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Train Your Emotions
There is currently a lot of talk about emotions, a taboo topic a few years ago, and it seems to be starting to take on the weight it deserves. Studies such as ‘The Future of Jobs’ by Harvard University, which states that children under the age of nine who begin to practice social-emotional skills, increase their creativity and improve their stress management in percentages between 15 and 20%, which demonstrate the importance of our emotional management.
While it is true that it is not easy to be emotionally intelligent, especially for those generations that have not been educated in emotion, we know that expressing them frees us up, improves our personal relationships and adapts us to many situations. In uncertain environments, such as today’s situation, we have no choice but to learn to express our sadness, fear, anger or surprise in the most adaptive way possible. But for any learning we need practice and dedication, a certain amount of time by and for them. How can I train my emotions?
- By identifying them.
Sometimes we worry about how we might have behaved towards a teammate or an opponent when playing a game of any video game by shouting or reacting in bad ways. Taking time to identify these situations and reflect on how you felt, to look for alternatives or different coping strategies, helps us to make sense of them and identify the real underlying problem. It is good to be able to acknowledge how you feel, even if it takes courage and transparency with yourself and others. When you accept your emotions, as they are, and take responsibility for their consequences, good or bad, you have taken the first step in learning about them. One exercise I always recommend is to keep an emotional diary. You only need 10 minutes a day to write down how you felt, why you felt that way and what you could have done to improve it. Most likely, the next time you find yourself in a situation similar to the one you mismanaged, you will already have learned to behave differently.
- Understanding and regulating them.
There is no such thing as positive or negative emotions, they have no meaning. They are all necessary for our adaptation to our environment. The interpretation of these emotions is given by us, and fighting against them or avoiding them is not the right decision. As emotional beings we must know them, understand them and accept them as part of our experience, even if they are often not to our liking. Nowadays, in most schools, children work on their emotions by drawing, painting and shaping them, which is a very good activity to guide this process. When we are able to understand them, we understand ourselves. They are a great source of information to efficiently interpret what is happening and thus connect with others appropriately. In other words, in a positive and proportional way at the right time. When I get along with my emotions, I am empathic with others and I listen to them, accept them and help them. The best way to feel good.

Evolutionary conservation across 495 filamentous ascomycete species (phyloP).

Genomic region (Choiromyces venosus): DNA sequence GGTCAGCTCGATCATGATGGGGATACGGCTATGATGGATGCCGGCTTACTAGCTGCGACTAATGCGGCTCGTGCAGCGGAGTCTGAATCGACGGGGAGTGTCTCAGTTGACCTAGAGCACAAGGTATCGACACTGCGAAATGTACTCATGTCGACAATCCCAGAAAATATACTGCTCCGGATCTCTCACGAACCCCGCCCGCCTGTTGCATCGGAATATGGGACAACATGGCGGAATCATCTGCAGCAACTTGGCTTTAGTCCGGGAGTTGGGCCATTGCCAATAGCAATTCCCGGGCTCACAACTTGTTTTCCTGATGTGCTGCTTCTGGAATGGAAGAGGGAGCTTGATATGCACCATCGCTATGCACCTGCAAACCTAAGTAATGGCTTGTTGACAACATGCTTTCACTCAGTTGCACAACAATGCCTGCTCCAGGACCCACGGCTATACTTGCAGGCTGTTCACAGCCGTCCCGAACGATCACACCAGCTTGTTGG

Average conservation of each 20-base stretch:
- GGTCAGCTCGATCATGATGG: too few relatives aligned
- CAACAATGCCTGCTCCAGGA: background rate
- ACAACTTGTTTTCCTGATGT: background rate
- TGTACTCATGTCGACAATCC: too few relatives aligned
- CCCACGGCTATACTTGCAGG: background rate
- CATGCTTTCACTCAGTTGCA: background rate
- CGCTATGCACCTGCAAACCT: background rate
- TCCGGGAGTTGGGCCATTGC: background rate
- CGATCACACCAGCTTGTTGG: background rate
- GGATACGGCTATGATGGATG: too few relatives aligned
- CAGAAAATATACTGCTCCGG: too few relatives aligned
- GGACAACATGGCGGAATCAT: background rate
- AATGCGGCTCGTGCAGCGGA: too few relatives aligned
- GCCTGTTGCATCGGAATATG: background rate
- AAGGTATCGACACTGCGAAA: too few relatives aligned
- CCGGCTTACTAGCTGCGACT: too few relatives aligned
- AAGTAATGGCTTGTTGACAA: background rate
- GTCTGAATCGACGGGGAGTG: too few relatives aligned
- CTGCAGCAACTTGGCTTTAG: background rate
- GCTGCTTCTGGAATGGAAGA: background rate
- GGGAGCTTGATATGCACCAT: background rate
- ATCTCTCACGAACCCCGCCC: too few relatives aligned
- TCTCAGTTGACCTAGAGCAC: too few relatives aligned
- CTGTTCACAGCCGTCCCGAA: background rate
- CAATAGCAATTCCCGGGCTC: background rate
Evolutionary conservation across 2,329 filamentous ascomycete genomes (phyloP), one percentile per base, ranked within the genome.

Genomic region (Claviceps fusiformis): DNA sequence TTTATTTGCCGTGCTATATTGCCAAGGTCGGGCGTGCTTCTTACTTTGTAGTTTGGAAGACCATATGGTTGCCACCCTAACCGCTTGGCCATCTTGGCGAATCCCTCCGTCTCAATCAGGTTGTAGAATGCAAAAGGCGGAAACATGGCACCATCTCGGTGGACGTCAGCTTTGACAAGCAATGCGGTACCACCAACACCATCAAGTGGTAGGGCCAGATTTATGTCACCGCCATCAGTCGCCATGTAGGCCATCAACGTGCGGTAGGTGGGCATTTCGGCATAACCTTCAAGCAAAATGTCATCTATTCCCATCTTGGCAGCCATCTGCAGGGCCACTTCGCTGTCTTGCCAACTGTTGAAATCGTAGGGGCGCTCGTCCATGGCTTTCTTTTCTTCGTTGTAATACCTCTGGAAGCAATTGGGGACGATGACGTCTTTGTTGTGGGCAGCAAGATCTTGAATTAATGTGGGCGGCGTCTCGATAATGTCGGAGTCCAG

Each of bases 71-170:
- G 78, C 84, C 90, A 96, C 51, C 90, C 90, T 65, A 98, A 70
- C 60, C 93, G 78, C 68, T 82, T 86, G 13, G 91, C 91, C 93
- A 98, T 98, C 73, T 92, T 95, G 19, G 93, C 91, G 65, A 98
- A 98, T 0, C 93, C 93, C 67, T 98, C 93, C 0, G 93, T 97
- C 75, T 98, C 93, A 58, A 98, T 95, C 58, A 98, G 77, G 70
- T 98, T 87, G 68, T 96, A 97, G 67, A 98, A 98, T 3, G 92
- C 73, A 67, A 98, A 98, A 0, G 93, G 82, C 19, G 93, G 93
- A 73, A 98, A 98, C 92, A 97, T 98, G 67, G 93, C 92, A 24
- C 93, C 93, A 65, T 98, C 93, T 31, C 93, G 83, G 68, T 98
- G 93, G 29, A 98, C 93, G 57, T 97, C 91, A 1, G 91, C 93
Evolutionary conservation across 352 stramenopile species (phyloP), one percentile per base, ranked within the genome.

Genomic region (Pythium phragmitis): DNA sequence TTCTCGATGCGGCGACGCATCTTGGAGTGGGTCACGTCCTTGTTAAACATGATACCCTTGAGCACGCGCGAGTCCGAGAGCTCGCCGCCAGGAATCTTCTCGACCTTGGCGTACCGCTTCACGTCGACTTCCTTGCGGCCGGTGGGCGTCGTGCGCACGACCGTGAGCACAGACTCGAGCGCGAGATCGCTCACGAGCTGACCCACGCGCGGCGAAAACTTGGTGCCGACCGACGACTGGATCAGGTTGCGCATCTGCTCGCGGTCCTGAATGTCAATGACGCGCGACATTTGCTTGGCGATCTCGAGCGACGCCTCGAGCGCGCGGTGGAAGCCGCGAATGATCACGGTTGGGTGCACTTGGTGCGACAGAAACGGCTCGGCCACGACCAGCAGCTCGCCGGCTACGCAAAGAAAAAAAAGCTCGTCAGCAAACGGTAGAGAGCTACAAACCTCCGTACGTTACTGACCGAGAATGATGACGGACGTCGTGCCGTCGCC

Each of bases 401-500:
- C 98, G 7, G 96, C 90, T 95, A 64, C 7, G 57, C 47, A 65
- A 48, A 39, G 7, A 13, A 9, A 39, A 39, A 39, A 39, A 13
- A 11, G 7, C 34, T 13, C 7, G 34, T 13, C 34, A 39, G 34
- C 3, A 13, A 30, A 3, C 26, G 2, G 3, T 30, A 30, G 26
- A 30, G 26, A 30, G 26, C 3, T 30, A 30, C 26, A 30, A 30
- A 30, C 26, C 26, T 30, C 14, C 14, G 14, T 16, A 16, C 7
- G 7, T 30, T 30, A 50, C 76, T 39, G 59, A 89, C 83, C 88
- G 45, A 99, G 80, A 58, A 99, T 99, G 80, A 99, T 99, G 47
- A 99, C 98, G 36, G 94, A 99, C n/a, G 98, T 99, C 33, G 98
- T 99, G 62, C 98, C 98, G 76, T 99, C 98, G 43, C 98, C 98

- Expressing them.
We are able to explain something when we understand it. If we have done our homework with our emotions we will be able to express what we are worried about, we like, we fear, we endure or we hope for. We will not take for granted how much we love someone or what has upset me. Crying, expressing frustration or gratitude often seems shameful and we repress it to protect ourselves, when what we are doing is just the opposite. When we repress we hurt ourselves, we accumulate an energy that, one day without knowing how, explodes uncontrollably. We constantly express our emotions unconsciously, through our non-verbal communication, our listening, our body, our face… Depending on how we think… But we can also provoke activities to express them differently: dancing, practicing yoga, Mindfulness, meditation, physical exercise… This way of training our emotions helps us to identify them, understand them and express them.
There are different examples of the benefits of this type of emotional training. One of them is sport. Numerous research studies link sporting performance to the emotions of the athlete. Antoine Bechara of the University of Southern California showed that “When faced with a very uncertain or unknown outcome, relying on intuition and emotions is the best strategy”. Therefore, athletes with positive emotional states tend to consider positive future events more likely than negative ones, thus improving their performance.
In the age of connectivity, leveraging virtual reality or video games to reduce stress levels in adolescents is another example of training with payback. Studies show that a stressful situation in the game leads players to experience a stress reaction as in real life. Consequently, if we are able to virtually “train” complex situations, this can provide the player with appropriate strategies to cope with similar situations in real life. Personally, I use virtual reality techniques with my athletes for the training of different situations with great results.
The benefits of mastering our emotions are obvious, they help us in our relationships with other people, in decision making and, in short, they optimise our personal performance, thus increasing our wellbeing. Investing in them pays off!
Psychologist and Sports-Management Coach
SHARING IS CARING
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